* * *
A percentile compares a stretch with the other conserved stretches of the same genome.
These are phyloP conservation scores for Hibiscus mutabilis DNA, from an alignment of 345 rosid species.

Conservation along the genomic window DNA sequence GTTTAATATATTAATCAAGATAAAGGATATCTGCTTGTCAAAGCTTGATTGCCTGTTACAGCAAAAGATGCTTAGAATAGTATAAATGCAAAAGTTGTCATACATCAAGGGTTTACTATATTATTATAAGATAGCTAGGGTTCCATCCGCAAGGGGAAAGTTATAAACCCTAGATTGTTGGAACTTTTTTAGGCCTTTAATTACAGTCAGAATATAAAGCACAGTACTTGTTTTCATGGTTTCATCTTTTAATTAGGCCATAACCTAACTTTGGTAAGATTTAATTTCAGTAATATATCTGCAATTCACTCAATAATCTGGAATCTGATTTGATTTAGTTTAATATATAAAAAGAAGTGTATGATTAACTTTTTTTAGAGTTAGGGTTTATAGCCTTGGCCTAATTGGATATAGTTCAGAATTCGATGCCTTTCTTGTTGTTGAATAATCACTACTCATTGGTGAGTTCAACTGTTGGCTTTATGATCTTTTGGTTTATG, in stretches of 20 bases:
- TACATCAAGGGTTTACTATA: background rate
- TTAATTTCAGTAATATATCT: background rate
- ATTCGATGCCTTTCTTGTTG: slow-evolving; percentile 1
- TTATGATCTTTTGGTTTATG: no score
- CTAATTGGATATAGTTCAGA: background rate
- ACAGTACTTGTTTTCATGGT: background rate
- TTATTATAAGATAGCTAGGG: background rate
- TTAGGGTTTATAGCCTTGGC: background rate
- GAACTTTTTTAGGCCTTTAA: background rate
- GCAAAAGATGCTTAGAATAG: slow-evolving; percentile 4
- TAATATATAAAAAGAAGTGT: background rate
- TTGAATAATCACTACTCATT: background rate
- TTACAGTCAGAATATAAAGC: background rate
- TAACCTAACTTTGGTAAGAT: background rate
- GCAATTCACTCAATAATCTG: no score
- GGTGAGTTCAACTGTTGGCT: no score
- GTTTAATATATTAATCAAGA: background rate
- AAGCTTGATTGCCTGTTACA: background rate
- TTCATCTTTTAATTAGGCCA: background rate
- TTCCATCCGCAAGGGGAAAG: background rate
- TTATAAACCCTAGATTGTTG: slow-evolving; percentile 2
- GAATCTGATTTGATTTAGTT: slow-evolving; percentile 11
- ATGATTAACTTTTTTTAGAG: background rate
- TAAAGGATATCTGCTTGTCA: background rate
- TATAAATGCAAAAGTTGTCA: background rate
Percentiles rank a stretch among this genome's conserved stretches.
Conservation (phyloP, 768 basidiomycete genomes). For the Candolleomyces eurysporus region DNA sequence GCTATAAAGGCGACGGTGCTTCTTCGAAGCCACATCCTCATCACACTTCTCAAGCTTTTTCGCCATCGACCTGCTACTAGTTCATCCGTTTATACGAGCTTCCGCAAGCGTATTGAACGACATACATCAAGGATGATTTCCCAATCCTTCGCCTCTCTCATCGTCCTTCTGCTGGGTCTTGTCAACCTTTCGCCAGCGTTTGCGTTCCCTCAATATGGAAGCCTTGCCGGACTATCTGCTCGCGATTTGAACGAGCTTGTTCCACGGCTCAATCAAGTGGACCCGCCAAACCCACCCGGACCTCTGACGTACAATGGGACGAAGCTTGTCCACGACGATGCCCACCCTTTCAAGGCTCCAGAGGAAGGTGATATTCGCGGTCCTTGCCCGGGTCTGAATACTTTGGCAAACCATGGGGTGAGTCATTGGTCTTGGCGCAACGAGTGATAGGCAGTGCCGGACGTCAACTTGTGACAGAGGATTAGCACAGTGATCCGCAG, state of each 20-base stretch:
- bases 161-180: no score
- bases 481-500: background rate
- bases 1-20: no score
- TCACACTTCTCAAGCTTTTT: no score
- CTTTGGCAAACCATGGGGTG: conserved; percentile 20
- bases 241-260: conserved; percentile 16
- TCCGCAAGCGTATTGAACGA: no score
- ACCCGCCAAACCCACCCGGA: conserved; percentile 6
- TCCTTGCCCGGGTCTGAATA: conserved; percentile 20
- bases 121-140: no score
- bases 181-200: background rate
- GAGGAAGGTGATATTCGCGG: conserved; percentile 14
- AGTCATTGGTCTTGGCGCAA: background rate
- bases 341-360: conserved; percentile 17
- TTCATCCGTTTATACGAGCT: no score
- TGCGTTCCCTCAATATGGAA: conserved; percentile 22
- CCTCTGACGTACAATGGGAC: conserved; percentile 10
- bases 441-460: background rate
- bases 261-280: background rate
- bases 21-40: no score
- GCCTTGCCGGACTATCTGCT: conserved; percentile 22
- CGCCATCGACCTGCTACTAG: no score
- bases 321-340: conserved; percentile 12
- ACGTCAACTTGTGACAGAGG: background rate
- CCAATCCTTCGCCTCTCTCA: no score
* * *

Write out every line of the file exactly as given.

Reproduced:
A percentile compares a stretch with the other conserved stretches of the same genome.
These are phyloP conservation scores for Hibiscus mutabilis DNA, from an alignment of 345 rosid species.

Conservation along the genomic window DNA sequence GTTTAATATATTAATCAAGATAAAGGATATCTGCTTGTCAAAGCTTGATTGCCTGTTACAGCAAAAGATGCTTAGAATAGTATAAATGCAAAAGTTGTCATACATCAAGGGTTTACTATATTATTATAAGATAGCTAGGGTTCCATCCGCAAGGGGAAAGTTATAAACCCTAGATTGTTGGAACTTTTTTAGGCCTTTAATTACAGTCAGAATATAAAGCACAGTACTTGTTTTCATGGTTTCATCTTTTAATTAGGCCATAACCTAACTTTGGTAAGATTTAATTTCAGTAATATATCTGCAATTCACTCAATAATCTGGAATCTGATTTGATTTAGTTTAATATATAAAAAGAAGTGTATGATTAACTTTTTTTAGAGTTAGGGTTTATAGCCTTGGCCTAATTGGATATAGTTCAGAATTCGATGCCTTTCTTGTTGTTGAATAATCACTACTCATTGGTGAGTTCAACTGTTGGCTTTATGATCTTTTGGTTTATG, in stretches of 20 bases:
- TACATCAAGGGTTTACTATA: background rate
- TTAATTTCAGTAATATATCT: background rate
- ATTCGATGCCTTTCTTGTTG: slow-evolving; percentile 1
- TTATGATCTTTTGGTTTATG: no score
- CTAATTGGATATAGTTCAGA: background rate
- ACAGTACTTGTTTTCATGGT: background rate
- TTATTATAAGATAGCTAGGG: background rate
- TTAGGGTTTATAGCCTTGGC: background rate
- GAACTTTTTTAGGCCTTTAA: background rate
- GCAAAAGATGCTTAGAATAG: slow-evolving; percentile 4
- TAATATATAAAAAGAAGTGT: background rate
- TTGAATAATCACTACTCATT: background rate
- TTACAGTCAGAATATAAAGC: background rate
- TAACCTAACTTTGGTAAGAT: background rate
- GCAATTCACTCAATAATCTG: no score
- GGTGAGTTCAACTGTTGGCT: no score
- GTTTAATATATTAATCAAGA: background rate
- AAGCTTGATTGCCTGTTACA: background rate
- TTCATCTTTTAATTAGGCCA: background rate
- TTCCATCCGCAAGGGGAAAG: background rate
- TTATAAACCCTAGATTGTTG: slow-evolving; percentile 2
- GAATCTGATTTGATTTAGTT: slow-evolving; percentile 11
- ATGATTAACTTTTTTTAGAG: background rate
- TAAAGGATATCTGCTTGTCA: background rate
- TATAAATGCAAAAGTTGTCA: background rate
Percentiles rank a stretch among this genome's conserved stretches.
Conservation (phyloP, 768 basidiomycete genomes). For the Candolleomyces eurysporus region DNA sequence GCTATAAAGGCGACGGTGCTTCTTCGAAGCCACATCCTCATCACACTTCTCAAGCTTTTTCGCCATCGACCTGCTACTAGTTCATCCGTTTATACGAGCTTCCGCAAGCGTATTGAACGACATACATCAAGGATGATTTCCCAATCCTTCGCCTCTCTCATCGTCCTTCTGCTGGGTCTTGTCAACCTTTCGCCAGCGTTTGCGTTCCCTCAATATGGAAGCCTTGCCGGACTATCTGCTCGCGATTTGAACGAGCTTGTTCCACGGCTCAATCAAGTGGACCCGCCAAACCCACCCGGACCTCTGACGTACAATGGGACGAAGCTTGTCCACGACGATGCCCACCCTTTCAAGGCTCCAGAGGAAGGTGATATTCGCGGTCCTTGCCCGGGTCTGAATACTTTGGCAAACCATGGGGTGAGTCATTGGTCTTGGCGCAACGAGTGATAGGCAGTGCCGGACGTCAACTTGTGACAGAGGATTAGCACAGTGATCCGCAG, state of each 20-base stretch:
- bases 161-180: no score
- bases 481-500: background rate
- bases 1-20: no score
- TCACACTTCTCAAGCTTTTT: no score
- CTTTGGCAAACCATGGGGTG: conserved; percentile 20
- bases 241-260: conserved; percentile 16
- TCCGCAAGCGTATTGAACGA: no score
- ACCCGCCAAACCCACCCGGA: conserved; percentile 6
- TCCTTGCCCGGGTCTGAATA: conserved; percentile 20
- bases 121-140: no score
- bases 181-200: background rate
- GAGGAAGGTGATATTCGCGG: conserved; percentile 14
- AGTCATTGGTCTTGGCGCAA: background rate
- bases 341-360: conserved; percentile 17
- TTCATCCGTTTATACGAGCT: no score
- TGCGTTCCCTCAATATGGAA: conserved; percentile 22
- CCTCTGACGTACAATGGGAC: conserved; percentile 10
- bases 441-460: background rate
- bases 261-280: background rate
- bases 21-40: no score
- GCCTTGCCGGACTATCTGCT: conserved; percentile 22
- CGCCATCGACCTGCTACTAG: no score
- bases 321-340: conserved; percentile 12
- ACGTCAACTTGTGACAGAGG: background rate
- CCAATCCTTCGCCTCTCTCA: no score